The journal GM Crops and Food has begun posting a collection of invited papers on “GM Narratives and Misinformation.”
I am not one of the paper authors, nor did I peer review any of those selected by the journal. Still, I did join Mark Lynas at the outset of this project as an Editor for the collection, suggesting topics and possible contributors.
In my work, I have struggled against repeated waves of misinformation that threaten to drown crop biotechnology. I’m pleased to see a collection of high-quality papers that helps us all better understand what is happening.
Established scientific consensus
The authors in this collection defined misinformation as “information which contradicts a widely established scientific consensus, namely that applications of rDNA science have not introduced any new risks, either to human health or to the environment, which are specific to the technology.”
By 2004, this had become the official view of all of the world’s leading scientific bodies and academies, including the British Medical Association, the Royal Society in London, the French Academy of Sciences and the French Academy of Medicine, the German Academies of Science and Humanities, the OECD in Paris, the World Health Organization, the International Council for Science (ICSU), the United Nations Food and Agriculture Organization (FAO), and the Research Directorate of the European Union, not to mention the National Academies of Science in the United States.
Block approvals without scientific evidence
Unfortunately, this scientific consensus formed too late to dissuade precautionary governments from adopting stifling regulations on crop biotech that continue to block new applications of GMO science to the present day.
By 2004, anti-GMO activists had forced politicians in the European Union to require not just stigmatizing labels on GMOs but also costly case-by-case biosafety reviews that could block approvals without scientific evidence of risk, plus onerous “tracing” requirements for approved GMOs that forced operators in the marketplace to maintain a five-year “audit trail” record of every GMO they handled, who they got it from, and where it went.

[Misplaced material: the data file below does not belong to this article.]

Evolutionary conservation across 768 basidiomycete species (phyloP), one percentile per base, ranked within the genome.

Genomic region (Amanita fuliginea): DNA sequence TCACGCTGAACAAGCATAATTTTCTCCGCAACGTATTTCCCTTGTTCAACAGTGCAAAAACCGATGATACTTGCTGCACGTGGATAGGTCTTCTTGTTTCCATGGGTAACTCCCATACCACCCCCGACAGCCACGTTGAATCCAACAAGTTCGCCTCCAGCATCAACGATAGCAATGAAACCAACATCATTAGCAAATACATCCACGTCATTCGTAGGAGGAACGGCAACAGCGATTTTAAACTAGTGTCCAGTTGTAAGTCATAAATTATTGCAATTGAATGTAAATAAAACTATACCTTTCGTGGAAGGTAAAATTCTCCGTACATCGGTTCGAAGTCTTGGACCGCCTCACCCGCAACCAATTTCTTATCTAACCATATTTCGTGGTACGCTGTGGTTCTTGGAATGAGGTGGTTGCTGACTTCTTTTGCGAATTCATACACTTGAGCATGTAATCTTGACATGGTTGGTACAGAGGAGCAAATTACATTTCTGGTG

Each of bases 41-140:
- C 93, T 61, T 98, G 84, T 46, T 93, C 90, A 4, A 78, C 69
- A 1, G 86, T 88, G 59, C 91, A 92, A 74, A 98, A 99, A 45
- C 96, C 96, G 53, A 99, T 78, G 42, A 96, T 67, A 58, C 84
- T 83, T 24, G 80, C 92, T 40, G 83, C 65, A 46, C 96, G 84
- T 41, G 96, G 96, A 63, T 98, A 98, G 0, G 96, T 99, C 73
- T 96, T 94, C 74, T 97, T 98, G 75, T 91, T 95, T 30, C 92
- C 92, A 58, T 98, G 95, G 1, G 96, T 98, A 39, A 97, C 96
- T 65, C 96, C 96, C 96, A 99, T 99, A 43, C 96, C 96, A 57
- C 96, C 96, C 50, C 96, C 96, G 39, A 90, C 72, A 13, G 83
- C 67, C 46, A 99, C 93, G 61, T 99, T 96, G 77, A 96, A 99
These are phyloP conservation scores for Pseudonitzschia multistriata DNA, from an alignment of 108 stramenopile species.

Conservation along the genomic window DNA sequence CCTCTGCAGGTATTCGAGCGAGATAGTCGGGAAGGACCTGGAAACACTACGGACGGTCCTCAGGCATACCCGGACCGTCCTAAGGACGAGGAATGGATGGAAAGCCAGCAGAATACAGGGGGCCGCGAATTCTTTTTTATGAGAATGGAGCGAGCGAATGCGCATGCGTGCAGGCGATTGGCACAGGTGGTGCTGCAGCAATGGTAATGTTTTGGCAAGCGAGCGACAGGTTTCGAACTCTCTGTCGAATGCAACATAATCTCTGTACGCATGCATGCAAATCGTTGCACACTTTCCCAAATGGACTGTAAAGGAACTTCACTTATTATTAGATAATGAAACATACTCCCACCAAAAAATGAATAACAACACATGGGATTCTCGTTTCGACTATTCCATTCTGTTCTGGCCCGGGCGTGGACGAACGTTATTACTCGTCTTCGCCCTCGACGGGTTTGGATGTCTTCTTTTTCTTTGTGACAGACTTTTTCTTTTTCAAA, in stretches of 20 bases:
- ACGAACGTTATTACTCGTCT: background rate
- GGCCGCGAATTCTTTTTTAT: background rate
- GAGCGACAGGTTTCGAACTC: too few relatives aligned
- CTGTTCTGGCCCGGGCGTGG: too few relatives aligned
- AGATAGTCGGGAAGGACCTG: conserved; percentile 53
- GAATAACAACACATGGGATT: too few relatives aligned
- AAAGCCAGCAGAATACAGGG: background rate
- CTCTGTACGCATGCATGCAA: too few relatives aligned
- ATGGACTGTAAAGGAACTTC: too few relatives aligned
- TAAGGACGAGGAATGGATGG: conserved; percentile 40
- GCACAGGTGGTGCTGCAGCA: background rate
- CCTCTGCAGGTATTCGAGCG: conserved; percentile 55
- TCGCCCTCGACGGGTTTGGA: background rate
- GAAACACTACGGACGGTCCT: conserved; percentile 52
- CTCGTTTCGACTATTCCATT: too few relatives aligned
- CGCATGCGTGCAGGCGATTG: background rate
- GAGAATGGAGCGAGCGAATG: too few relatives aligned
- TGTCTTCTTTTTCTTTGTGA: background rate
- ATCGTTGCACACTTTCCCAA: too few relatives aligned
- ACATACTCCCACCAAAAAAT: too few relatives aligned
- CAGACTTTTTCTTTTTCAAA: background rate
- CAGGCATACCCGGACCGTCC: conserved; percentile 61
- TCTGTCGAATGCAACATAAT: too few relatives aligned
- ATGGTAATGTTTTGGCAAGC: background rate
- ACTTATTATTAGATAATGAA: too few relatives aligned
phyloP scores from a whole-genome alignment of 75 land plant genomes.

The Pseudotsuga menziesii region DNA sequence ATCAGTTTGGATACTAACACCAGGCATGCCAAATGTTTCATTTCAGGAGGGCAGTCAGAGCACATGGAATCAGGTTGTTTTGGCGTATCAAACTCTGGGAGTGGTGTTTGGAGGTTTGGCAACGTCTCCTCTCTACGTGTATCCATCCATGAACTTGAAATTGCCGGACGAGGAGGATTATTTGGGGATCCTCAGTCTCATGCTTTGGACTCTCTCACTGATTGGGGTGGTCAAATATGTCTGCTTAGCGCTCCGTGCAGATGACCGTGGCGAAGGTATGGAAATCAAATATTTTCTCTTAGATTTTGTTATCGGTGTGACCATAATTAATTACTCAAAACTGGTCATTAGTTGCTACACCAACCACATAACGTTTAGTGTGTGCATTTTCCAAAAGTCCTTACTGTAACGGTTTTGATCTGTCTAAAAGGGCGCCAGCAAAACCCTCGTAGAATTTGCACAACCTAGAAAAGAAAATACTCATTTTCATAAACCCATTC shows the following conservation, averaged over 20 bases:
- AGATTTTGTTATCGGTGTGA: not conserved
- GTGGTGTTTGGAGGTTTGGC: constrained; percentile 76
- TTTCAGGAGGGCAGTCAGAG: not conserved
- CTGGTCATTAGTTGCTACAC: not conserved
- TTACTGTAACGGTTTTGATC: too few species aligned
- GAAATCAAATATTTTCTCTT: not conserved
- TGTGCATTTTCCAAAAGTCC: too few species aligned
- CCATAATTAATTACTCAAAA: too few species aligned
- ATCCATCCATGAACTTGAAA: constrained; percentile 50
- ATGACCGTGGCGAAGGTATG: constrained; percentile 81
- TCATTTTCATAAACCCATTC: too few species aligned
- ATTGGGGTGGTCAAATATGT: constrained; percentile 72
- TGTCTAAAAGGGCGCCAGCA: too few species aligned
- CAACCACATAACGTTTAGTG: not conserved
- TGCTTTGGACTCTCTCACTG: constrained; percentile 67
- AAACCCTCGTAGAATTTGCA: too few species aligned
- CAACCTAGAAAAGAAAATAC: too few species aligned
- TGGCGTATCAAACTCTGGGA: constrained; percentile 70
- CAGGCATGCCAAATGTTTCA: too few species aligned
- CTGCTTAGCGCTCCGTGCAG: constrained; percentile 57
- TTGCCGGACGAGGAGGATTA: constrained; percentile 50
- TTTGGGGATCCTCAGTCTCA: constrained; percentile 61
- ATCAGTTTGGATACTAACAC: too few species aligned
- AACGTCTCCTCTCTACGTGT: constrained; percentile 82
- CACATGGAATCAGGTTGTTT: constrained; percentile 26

These legal requirements in Europe and similar requirements enacted in other countries (especially in Asia and Africa) brought the commercialization of GMO crops—especially staple food crops—nearly to a halt.
Not staple food crops
As of 2019, 84 percent of all GMO crop acres around the world were in just four Western Hemisphere countries: the United States, Brazil, Argentina, and Canada, and 97.2 percent of total acres were planted to just four crops: soybeans, maize, cotton, and canola. These are not staple food crops. Soybeans and yellow maize are used primarily for animal feed, biofuel, or cooking oil; cotton is an industrial crop; and canola is typically crushed for oil or meal.
Interesting mix of analytic methods
Today, staple food crops such as rice, wheat, and potato have scarcely been grown anywhere in genetically engineered form. Narratives about GMOs that depart from the scientific consensus can sometimes reflect a lack of good information. Still, they also can be spread intentionally as disinformation by activists with an anti-science, anti-modern, and often anti-corporate agenda.